I’ve taken up a new sport. It’s a little difficult to explain, but it’s called Ballet Body, and is a sort of combination of ballet, Pilates and yoga. And the added bonus is the music that’s played during class: mostly classical.
Whenever I start on something new, Irene often jokes: “Well? Do you need to buy something for it?” And yes, this time is no different; I do actually have to buy some stuff. I got myself a pair of black ballet shoes, just like those of our teacher, a Swedish beauty who previously danced with ballet companies. She also has a beautiful ballet top, which I see myself in too by the way…
Anyway, so basically, my pitfall with a new sport/hobby is the shopping aspect attached to it. If you were ever to go through my house, you would come across so many reminders—or should that be, evidence—of my good intentions, especially of the impulsive kind.
You can’t say that I’m not open to experiencing new things in life, and I embrace every hobby with great enthusiasm. Which is why there’s a brand new sewing machine in the attic: I started following a sewing course with all earnest, but after two skirts and a bag, I dropped out. From the technology of a sewing machine to the craft of crocheting. Next to the machine you’ll find a bag full of wool, a pile of crochet books and three metallic colored crochet hooks. For I found myself preferring to pick up a book to read in the evening than my crochet pattern. And so on to running. Even before I could manage a kilometer without passing out from respiratory distress, I had bought the full kit: running jacket; shoes; an iPhone armband; breathable and moisture-wicking top; and waterproof cap. Not at all like Irene, who only allows herself to buy something after every milestone in running, like a kind of reward. A concept that is completely and utterly alien to me.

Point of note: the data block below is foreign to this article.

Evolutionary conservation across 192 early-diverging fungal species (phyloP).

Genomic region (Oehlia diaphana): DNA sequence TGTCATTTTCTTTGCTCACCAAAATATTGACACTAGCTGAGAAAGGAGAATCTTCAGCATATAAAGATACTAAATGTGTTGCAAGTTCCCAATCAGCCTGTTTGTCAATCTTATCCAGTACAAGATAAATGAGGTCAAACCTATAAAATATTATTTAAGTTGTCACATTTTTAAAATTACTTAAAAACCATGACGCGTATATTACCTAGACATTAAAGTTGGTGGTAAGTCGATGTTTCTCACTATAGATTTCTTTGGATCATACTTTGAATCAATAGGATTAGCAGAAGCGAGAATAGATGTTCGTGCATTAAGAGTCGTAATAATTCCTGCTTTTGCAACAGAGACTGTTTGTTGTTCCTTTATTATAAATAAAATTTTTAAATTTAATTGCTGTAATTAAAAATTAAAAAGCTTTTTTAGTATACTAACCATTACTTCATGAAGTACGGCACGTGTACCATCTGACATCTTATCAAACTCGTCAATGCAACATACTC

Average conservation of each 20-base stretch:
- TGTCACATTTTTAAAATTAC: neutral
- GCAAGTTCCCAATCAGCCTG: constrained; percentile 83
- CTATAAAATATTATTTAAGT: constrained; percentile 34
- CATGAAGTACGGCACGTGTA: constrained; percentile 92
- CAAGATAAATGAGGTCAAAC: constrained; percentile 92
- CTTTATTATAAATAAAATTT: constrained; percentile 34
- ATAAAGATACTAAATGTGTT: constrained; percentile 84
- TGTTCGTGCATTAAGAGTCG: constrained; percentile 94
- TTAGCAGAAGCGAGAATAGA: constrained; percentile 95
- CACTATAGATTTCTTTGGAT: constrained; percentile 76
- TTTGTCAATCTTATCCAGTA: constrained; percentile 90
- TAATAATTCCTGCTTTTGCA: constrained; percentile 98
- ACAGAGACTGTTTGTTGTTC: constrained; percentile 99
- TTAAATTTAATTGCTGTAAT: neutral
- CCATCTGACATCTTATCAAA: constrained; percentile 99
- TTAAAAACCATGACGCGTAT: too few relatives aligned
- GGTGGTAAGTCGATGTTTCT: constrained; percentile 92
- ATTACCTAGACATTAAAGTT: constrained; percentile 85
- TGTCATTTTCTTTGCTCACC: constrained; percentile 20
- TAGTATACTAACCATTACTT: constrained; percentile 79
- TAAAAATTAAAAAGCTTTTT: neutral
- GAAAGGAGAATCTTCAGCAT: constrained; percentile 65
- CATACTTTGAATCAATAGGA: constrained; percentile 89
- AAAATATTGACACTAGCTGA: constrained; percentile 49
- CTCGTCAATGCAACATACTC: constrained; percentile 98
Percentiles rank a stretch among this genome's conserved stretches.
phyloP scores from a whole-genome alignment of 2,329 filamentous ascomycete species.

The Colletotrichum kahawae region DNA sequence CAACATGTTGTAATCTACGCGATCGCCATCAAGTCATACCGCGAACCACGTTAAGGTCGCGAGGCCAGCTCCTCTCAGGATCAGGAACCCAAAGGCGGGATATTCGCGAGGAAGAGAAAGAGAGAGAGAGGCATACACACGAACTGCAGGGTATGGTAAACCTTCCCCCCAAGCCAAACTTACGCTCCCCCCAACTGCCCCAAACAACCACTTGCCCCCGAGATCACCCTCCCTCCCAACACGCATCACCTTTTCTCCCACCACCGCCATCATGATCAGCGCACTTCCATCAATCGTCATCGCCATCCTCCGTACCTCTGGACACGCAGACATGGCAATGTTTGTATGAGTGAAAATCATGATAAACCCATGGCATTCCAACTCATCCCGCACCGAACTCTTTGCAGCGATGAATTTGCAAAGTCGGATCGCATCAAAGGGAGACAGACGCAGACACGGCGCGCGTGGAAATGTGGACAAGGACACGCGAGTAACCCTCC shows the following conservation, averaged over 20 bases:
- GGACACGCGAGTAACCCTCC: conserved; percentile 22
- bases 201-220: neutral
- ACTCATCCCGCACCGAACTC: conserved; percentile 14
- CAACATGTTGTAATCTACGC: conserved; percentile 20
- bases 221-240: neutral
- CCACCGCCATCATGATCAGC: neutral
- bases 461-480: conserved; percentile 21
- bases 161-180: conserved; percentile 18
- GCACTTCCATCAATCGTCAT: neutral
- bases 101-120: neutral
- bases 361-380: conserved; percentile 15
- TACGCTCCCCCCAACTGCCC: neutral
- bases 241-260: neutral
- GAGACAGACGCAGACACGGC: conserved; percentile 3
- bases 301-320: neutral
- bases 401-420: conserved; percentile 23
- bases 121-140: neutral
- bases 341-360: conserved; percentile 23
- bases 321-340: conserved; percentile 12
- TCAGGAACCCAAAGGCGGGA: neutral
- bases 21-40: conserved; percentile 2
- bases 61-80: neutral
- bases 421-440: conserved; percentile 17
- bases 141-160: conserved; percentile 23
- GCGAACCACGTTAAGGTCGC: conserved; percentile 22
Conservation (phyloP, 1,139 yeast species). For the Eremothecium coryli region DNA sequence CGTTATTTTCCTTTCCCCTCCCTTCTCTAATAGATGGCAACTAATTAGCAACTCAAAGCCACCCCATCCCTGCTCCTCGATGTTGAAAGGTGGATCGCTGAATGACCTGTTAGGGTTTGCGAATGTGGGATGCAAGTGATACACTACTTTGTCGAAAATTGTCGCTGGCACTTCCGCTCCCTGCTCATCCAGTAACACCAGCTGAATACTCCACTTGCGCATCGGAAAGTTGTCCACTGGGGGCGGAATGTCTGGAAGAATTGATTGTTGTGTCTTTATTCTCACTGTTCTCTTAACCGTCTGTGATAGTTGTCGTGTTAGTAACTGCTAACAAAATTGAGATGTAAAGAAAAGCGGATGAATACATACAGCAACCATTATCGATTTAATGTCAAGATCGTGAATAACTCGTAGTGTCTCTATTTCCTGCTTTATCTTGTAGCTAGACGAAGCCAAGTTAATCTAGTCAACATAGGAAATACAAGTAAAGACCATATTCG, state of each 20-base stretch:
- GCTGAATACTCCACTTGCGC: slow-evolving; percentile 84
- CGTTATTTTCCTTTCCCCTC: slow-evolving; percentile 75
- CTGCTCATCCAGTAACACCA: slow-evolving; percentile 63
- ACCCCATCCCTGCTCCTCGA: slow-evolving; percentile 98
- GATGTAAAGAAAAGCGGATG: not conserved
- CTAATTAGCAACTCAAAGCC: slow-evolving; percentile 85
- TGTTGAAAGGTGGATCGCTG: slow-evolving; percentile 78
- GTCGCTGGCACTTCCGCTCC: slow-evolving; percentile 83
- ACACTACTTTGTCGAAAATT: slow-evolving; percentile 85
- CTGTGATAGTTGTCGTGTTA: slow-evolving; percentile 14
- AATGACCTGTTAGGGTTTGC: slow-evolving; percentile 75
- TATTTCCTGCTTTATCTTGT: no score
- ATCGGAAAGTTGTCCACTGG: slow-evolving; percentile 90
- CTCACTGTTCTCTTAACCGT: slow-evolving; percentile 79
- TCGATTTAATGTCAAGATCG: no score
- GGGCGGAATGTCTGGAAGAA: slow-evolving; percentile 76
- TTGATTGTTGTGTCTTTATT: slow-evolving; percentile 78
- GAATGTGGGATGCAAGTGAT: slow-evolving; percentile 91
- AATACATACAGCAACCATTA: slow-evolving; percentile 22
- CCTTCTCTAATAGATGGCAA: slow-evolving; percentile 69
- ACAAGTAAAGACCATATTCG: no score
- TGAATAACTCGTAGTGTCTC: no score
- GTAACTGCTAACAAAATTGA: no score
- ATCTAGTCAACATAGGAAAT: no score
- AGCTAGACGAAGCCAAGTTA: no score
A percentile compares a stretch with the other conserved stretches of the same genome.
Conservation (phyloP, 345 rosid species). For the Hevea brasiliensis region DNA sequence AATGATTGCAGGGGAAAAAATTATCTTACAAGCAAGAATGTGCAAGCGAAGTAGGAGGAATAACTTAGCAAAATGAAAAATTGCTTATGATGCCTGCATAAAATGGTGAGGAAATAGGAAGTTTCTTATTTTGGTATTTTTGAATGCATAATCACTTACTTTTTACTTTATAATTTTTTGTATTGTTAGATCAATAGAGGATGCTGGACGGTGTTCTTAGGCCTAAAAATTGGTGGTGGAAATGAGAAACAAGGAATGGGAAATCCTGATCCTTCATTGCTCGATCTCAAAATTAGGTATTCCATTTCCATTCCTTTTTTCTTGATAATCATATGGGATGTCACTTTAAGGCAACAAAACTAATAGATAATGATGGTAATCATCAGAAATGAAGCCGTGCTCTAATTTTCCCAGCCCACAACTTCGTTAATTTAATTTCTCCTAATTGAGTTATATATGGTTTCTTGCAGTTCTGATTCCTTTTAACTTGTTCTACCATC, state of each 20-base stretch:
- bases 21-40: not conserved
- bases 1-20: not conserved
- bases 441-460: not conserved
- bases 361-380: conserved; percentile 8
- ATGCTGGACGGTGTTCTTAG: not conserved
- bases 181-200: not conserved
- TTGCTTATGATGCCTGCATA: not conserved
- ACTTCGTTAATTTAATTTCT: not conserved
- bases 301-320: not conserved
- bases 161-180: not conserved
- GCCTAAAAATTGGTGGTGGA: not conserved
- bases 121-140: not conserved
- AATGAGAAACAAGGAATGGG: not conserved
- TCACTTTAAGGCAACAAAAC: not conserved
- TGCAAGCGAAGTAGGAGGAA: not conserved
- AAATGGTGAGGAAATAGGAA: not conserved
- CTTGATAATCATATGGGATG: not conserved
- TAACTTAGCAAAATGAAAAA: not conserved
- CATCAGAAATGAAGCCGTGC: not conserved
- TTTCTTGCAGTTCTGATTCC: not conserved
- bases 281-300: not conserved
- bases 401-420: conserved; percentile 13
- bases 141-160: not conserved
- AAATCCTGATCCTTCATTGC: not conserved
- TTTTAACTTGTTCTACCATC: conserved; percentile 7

Next stop: drawing. Now there’s a hobby you can go completely to town with. In fact, I have as I have an entire cupboard shelf dedicated to this. But that’s actually okay, as it’s the only pastime I pretty much stick with. Other “passions” have led to the purchase of a cycle-through-the-dunes bike (of the hip and expensive variety, of course), and all the added paraphernalia that goes with it, such as bike lock, a cycle-through-the-dunes jacket, and exactly the right kind of thermos for your travels. And of course, I’ve also had to purchase a cushion (for mediation), a mat and towel (for Bikram yoga), bathing shoes (for swimming in the dunes) and other such fabulous items for activities that never really got off the ground.
Here’s a great hobby to take up: stuff extermination. Take a walk around your house and you will undoubtedly come across stuff left, right and center. But don’t be too hard on yourself as you do, because it all goes to show that, at some point in the past, you had a great plan and good intentions. And that’s what it’s all about. In my role as a blogger on the specific subject of decluttering, I now have to go to my ballet-thingy class each week wearing my multifunctional yoga pants. Until I’m sure that, this time, my “passion” is in fact a real hit.
Astrid, together with Irene, is the founder of Flow Magazine. She lives with her partner and two children. Each Tuesday, she writes about the senses – and nonsense – behind decluttering.